Center knurl vs no center knurl barbell- Major difference

Center knurl vs no center knurl

Introduction

Knurling plays a very important role in the performance, that’s the reason IWF (International Weightlifting Federation) and PWF (International Powerlifting Federation) has a strict guideline on the placement and quality of knurling a barbell possess. 

Many people are not aware of the need to center knurl and no center knurl on barbel. Barbell knurling is one of the rarely discussed topics at the gym but understanding the barbell knurling is important before purchasing it for the home gym. 

Let’s understand the difference between center knurl and no center knurl. 


Center knurl vs no center knurl

Center knurling is present on the Certified Olympic Men’s barbells and its also present on the powerlifting as well. 

Women’s Olympic barbell does not features center knurl.

Center knurling is very essential for squatting, it prevents the barbell from sliding down the back while squatting, that’s the reason power bars requires center knurl.

On the other hand, Olympic lifts snatch and the clean and jerk does not require traditional back squats. 

Olympic lifts do not include back squats, why do they have center knurling? Certified Olympic men’s barbells contain center knurling because of the one-hand lift which was a part of the 1896 Summer Olympics

Certified Olympic men’s barbells are equipped with fine center knurling to provide some grip while front squatting. Women’s Olympic barbell does not contain center knurling at all because it could irritate their sensitive skin. 

The majority of Olympic Practice barbells come with no center knurl because it could severely irritate the skin while repetitive practice sessions. 

Credit: Roguefitness.com/

Takeaway:

Center Knurl Vs No Center Knurl Barbell: Knurling is a very important aspect of any barbell, center knurl marks are provided to allow better grip while heavy squats, it also prevents the accidental sliding down of weight. Any barbell without center knurling is not the best choice for heavy back squats. If you are looking for a multipurpose barbell for garage gym then you should always choose a barbell with center knurl marks but if you are choosing a barbell for the bench press or deadlift then there is no need for center knurling.


How knurling affects the performance

Knurling plays an essential role in providing a monstrous grip to pull super heavyweight. The quality of knurling differs according to the need for a barbell.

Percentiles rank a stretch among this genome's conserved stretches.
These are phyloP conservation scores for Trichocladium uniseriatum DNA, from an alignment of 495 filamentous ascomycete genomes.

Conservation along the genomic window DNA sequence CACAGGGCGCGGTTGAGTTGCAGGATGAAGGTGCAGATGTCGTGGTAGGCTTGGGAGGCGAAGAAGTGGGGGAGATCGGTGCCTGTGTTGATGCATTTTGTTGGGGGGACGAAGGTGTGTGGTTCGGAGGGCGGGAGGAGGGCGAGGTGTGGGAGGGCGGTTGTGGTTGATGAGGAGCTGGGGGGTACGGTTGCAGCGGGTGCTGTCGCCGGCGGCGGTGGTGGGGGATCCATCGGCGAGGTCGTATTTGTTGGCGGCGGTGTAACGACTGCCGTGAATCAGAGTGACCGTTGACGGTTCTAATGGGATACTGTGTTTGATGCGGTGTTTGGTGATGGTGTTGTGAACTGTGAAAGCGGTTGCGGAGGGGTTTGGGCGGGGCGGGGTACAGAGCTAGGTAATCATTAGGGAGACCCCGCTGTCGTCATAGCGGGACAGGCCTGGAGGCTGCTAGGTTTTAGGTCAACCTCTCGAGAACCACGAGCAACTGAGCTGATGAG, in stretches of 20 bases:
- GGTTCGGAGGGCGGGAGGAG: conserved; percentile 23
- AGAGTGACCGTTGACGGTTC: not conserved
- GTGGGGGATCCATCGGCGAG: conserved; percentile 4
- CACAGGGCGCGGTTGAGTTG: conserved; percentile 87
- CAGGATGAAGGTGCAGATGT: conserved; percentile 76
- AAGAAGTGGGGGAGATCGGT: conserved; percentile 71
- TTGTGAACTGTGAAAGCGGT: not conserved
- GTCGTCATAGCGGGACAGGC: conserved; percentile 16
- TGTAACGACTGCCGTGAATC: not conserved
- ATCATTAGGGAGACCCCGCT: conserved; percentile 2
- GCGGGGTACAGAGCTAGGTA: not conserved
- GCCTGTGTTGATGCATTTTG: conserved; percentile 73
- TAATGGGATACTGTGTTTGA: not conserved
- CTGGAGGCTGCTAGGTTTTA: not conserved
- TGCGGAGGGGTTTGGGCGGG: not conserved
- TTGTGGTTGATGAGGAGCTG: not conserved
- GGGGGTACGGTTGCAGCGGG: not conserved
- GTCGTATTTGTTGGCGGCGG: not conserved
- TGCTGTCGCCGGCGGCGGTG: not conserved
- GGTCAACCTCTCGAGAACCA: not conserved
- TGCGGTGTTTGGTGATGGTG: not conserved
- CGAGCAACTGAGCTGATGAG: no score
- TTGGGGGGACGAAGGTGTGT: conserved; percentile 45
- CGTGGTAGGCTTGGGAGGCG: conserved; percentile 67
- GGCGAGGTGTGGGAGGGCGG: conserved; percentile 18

Knurling on Olympic barbell: Moderate knurling is provided on the Certified Olympic barbells due to the nature of lifts. 

Knurling on Powerlifting barbell: Lifter tries to move the max weight which requires aggressive knurl. Powerlifting lifts include Squats, Benchpress, and Deadlifts. 

Knurling on practice barbell: Knurling on the practice barbell will widely depend on the utility, you get a wide variety of barbells to choose for your practice sessions. Practice barbells come with a center knurling marks and without knurling marks, these barbells also features wide variety of barbell coating which also affects the knurling quality. 

Let’s have a look at types of barbell finishing. 


Types of barbell coating 

Finishes are the protective coating that is applied to the steel, its purpose of the prevent rusting and to provide better look & feel. 

You can find a barbell with these types of coating. 

Cerakote: This finish used to be exclusive to American Barbell. Cerakote is a colored ceramic typically used for firearms. It’s durable, grippy, and quite oxidation resistant. It’s also very pricey compared to other finishes.

Black oxide: One of the most commonly found barbell coating, bar is immersed into a bath of hot chemicals to “blacken” the bar. 

Barbell with black oxide coating are known for their aggressive knurling but also less resistant towards oxidation. These barbells are move preferred by serious lifters since they provide better grip and natural finish. 

Bright zinc: This coating is achieved by immersing the bar into a zinc bath where the bar becomes coated with zinc.

Bright zinc coating is quite resistant to corrosion and also improves the overall barbell’s strength. Bright zink provides moderate knurling

Black zinc: The barbell goes through a two-step coating process. The barbell is first given a bright zink finish then treated with another black oxide bath to blacken the barbell. 

This barbell provides the benefits of black oxide and bright zink. Black zinc coated barbells are more resistant to oxidation and also have great knurling. These barbells also require periodical maintenance. 

Hard chrome: These barbells are build to last longer. These bars are highly resistant to oxidation and don’t catch rust. Provide better gripping experience than the zinc coating but not the most aggressive knurl in the category. 


Barbell knurling dimensions

IWF Certified barbells and PWF Certified barbells also differ in the knurling dimensions. 

On the other hand, practice barbells come with dual knurl marks to facilitate Olympic lifters and powerlifters, both. 

oly and powerlifting marking
Multipurpose Practice Barbell Dual-Knurling Mark.

Read more: Powerlifting bar vs Olympic bar vs Multipurpose bar


Thanks for reading. Questions welcomed in the comments as always. 

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By Harsh Chauhan

Hi there, I'm Harsh, personal trainer and chief editor at Alphamale.co. I started this blog with the intention to tap on every question that has been unanswered for many years. With an experience of more than a decade, my goal is to transform the lives of millions of our readers by offering authentic fitness knowledge.

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